Expressions of thanks aren’t trite instead they are forms that shape gratitude in the attitude of our children.  We must model expressions of appreciation for our children and then train them to do what we have modeled for them to see.  We must train them to say thanks when someone gives them something or complements them.  We must train them to send expressions of thanks by email, phone, or snail mail if an attitude of gratitude is to be developed in them.

Finally, we must monitor the critical comments and sarcastic humor in our family.  These forms of communication are like weeds in a garden.  If they are not contested they will increase in number and scope.  What might easily be contested at its inception becomes more difficult when it is allowed to grow over time.  If uncontested they grow in their impact to the point that gratitude and praise are chocked out of our home. 

Let’s think strategically as we work hard to maintain an attitude of gratitude in our home and create it in the heart of our children!

Published in: on November 24, 2007 at 8:38 pm  Leave a Comment  

Leopards Don’t Change Their Spots

When I was in my late twenties an older mentor and friend was encouraging me to make a job change.  Although I saw it as a great risk he boldly guaranteed my success.  I asked him to explain to me why he was so confident and he responded with this phrase, “Because leopards don’t change their spots and things are transferable.”  He went on the explain that the character of my life had laid a foundation for the success I had already achieved.  He stated that my character was like the spots on the leopard.  He then told me that things transfer.  Hard work in one area translates into contacts and reputation which transfer into another area.  He told me that he knew me to be a hard worker with character and reputation.  That is why he was so confident.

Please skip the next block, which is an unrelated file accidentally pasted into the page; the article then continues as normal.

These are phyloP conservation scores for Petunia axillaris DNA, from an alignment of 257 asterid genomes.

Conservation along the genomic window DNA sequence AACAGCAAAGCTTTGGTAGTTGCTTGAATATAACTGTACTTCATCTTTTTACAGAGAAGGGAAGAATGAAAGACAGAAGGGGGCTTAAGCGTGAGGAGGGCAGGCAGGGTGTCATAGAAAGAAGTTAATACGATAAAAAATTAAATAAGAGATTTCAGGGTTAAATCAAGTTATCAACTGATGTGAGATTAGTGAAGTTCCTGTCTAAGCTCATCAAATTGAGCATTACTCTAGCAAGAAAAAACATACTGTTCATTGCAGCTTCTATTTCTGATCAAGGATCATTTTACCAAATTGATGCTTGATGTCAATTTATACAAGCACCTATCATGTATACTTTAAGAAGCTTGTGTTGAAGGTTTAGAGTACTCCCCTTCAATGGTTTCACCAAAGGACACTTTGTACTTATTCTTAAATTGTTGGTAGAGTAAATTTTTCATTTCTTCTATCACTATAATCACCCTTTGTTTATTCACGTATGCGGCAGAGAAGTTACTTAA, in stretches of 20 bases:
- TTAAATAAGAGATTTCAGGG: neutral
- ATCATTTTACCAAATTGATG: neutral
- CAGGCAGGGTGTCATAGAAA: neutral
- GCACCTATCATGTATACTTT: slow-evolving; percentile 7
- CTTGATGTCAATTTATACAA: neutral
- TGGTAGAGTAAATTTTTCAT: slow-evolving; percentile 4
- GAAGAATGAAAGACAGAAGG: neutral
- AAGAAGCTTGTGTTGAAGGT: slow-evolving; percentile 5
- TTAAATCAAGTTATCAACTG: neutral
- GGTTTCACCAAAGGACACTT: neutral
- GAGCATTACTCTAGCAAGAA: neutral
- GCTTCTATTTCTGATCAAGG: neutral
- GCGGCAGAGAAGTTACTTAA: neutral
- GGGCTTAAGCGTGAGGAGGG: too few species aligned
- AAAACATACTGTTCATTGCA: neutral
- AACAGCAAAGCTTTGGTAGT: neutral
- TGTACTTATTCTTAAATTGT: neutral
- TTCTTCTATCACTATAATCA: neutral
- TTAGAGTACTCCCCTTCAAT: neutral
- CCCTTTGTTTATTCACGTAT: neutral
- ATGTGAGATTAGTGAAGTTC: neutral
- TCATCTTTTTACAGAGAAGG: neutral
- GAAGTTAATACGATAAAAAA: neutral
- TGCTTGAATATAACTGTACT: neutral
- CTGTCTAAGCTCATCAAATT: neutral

Over the years I have sought to find this phrase in scripture but couldn’t find its exact wording.  However, it does accurately reflect the principles found in scripture of diligence, integrity, faithfulness, hard work and the importance of a good name.  If these qualities are present in our lives and increasing in their expression the hand of God and his favor will direct us to the finish line with His success.

Moses told Joshua to hold the word of God firm and meditate in it day and night for by doing so he would find prosperity and success.  Success is not easy or quick in God’s kingdom but it is sure.  Jesus declared in Luke chapter 11, “faithful in little, faithful in much.

This interchange now many years ago has had impact on my parenting as well.  It added to a principle that my dad had modeled and established in my life.  The principle of encouragment.  I try regularly to speak blessing to my children.  I did so as they were growing up in our home and I continue to do it over them as adults with families of their own.  One of the blessings I speak over them relates to their success.  No matter what they do they will succeed because they are committed to God and serving His purposes.  He will prosper them and give them success as they follow and obey Him.